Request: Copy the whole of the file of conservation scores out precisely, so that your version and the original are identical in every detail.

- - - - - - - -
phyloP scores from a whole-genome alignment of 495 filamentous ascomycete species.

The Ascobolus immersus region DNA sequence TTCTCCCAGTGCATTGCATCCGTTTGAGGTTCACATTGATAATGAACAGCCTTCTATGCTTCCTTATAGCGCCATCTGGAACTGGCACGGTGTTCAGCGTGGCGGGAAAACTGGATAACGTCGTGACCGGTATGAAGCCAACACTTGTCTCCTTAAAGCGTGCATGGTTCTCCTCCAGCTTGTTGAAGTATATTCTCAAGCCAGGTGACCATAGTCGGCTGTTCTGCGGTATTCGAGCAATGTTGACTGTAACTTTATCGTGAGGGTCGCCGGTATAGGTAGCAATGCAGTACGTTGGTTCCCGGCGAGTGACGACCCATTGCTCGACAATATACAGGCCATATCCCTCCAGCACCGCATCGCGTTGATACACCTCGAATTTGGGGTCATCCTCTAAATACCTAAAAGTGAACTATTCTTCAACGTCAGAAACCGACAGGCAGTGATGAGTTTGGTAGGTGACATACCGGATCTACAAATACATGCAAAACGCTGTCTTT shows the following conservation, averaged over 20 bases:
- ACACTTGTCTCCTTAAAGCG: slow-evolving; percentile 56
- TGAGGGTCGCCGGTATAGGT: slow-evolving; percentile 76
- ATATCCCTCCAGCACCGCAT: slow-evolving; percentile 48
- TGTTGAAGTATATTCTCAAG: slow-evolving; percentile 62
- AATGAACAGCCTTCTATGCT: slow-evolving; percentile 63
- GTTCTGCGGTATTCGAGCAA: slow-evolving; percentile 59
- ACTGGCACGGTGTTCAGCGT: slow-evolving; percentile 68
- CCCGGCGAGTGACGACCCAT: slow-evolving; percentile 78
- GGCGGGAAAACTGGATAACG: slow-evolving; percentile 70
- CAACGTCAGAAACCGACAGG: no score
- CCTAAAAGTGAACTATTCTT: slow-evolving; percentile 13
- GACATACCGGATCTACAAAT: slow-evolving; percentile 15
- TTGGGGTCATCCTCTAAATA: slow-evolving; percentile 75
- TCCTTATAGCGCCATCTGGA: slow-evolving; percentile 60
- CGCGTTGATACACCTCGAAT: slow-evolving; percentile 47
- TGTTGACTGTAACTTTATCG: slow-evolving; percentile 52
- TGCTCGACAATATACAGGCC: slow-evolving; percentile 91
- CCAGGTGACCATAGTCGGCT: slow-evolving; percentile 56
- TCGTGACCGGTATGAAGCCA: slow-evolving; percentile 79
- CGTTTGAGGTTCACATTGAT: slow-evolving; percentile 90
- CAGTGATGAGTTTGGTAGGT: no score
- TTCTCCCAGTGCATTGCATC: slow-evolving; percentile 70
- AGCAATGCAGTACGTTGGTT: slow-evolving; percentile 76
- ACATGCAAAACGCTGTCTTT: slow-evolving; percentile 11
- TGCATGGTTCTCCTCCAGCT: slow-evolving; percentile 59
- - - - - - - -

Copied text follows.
phyloP scores from a whole-genome alignment of 495 filamentous ascomycete species.

The Ascobolus immersus region DNA sequence TTCTCCCAGTGCATTGCATCCGTTTGAGGTTCACATTGATAATGAACAGCCTTCTATGCTTCCTTATAGCGCCATCTGGAACTGGCACGGTGTTCAGCGTGGCGGGAAAACTGGATAACGTCGTGACCGGTATGAAGCCAACACTTGTCTCCTTAAAGCGTGCATGGTTCTCCTCCAGCTTGTTGAAGTATATTCTCAAGCCAGGTGACCATAGTCGGCTGTTCTGCGGTATTCGAGCAATGTTGACTGTAACTTTATCGTGAGGGTCGCCGGTATAGGTAGCAATGCAGTACGTTGGTTCCCGGCGAGTGACGACCCATTGCTCGACAATATACAGGCCATATCCCTCCAGCACCGCATCGCGTTGATACACCTCGAATTTGGGGTCATCCTCTAAATACCTAAAAGTGAACTATTCTTCAACGTCAGAAACCGACAGGCAGTGATGAGTTTGGTAGGTGACATACCGGATCTACAAATACATGCAAAACGCTGTCTTT shows the following conservation, averaged over 20 bases:
- ACACTTGTCTCCTTAAAGCG: slow-evolving; percentile 56
- TGAGGGTCGCCGGTATAGGT: slow-evolving; percentile 76
- ATATCCCTCCAGCACCGCAT: slow-evolving; percentile 48
- TGTTGAAGTATATTCTCAAG: slow-evolving; percentile 62
- AATGAACAGCCTTCTATGCT: slow-evolving; percentile 63
- GTTCTGCGGTATTCGAGCAA: slow-evolving; percentile 59
- ACTGGCACGGTGTTCAGCGT: slow-evolving; percentile 68
- CCCGGCGAGTGACGACCCAT: slow-evolving; percentile 78
- GGCGGGAAAACTGGATAACG: slow-evolving; percentile 70
- CAACGTCAGAAACCGACAGG: no score
- CCTAAAAGTGAACTATTCTT: slow-evolving; percentile 13
- GACATACCGGATCTACAAAT: slow-evolving; percentile 15
- TTGGGGTCATCCTCTAAATA: slow-evolving; percentile 75
- TCCTTATAGCGCCATCTGGA: slow-evolving; percentile 60
- CGCGTTGATACACCTCGAAT: slow-evolving; percentile 47
- TGTTGACTGTAACTTTATCG: slow-evolving; percentile 52
- TGCTCGACAATATACAGGCC: slow-evolving; percentile 91
- CCAGGTGACCATAGTCGGCT: slow-evolving; percentile 56
- TCGTGACCGGTATGAAGCCA: slow-evolving; percentile 79
- CGTTTGAGGTTCACATTGAT: slow-evolving; percentile 90
- CAGTGATGAGTTTGGTAGGT: no score
- TTCTCCCAGTGCATTGCATC: slow-evolving; percentile 70
- AGCAATGCAGTACGTTGGTT: slow-evolving; percentile 76
- ACATGCAAAACGCTGTCTTT: slow-evolving; percentile 11
- TGCATGGTTCTCCTCCAGCT: slow-evolving; percentile 59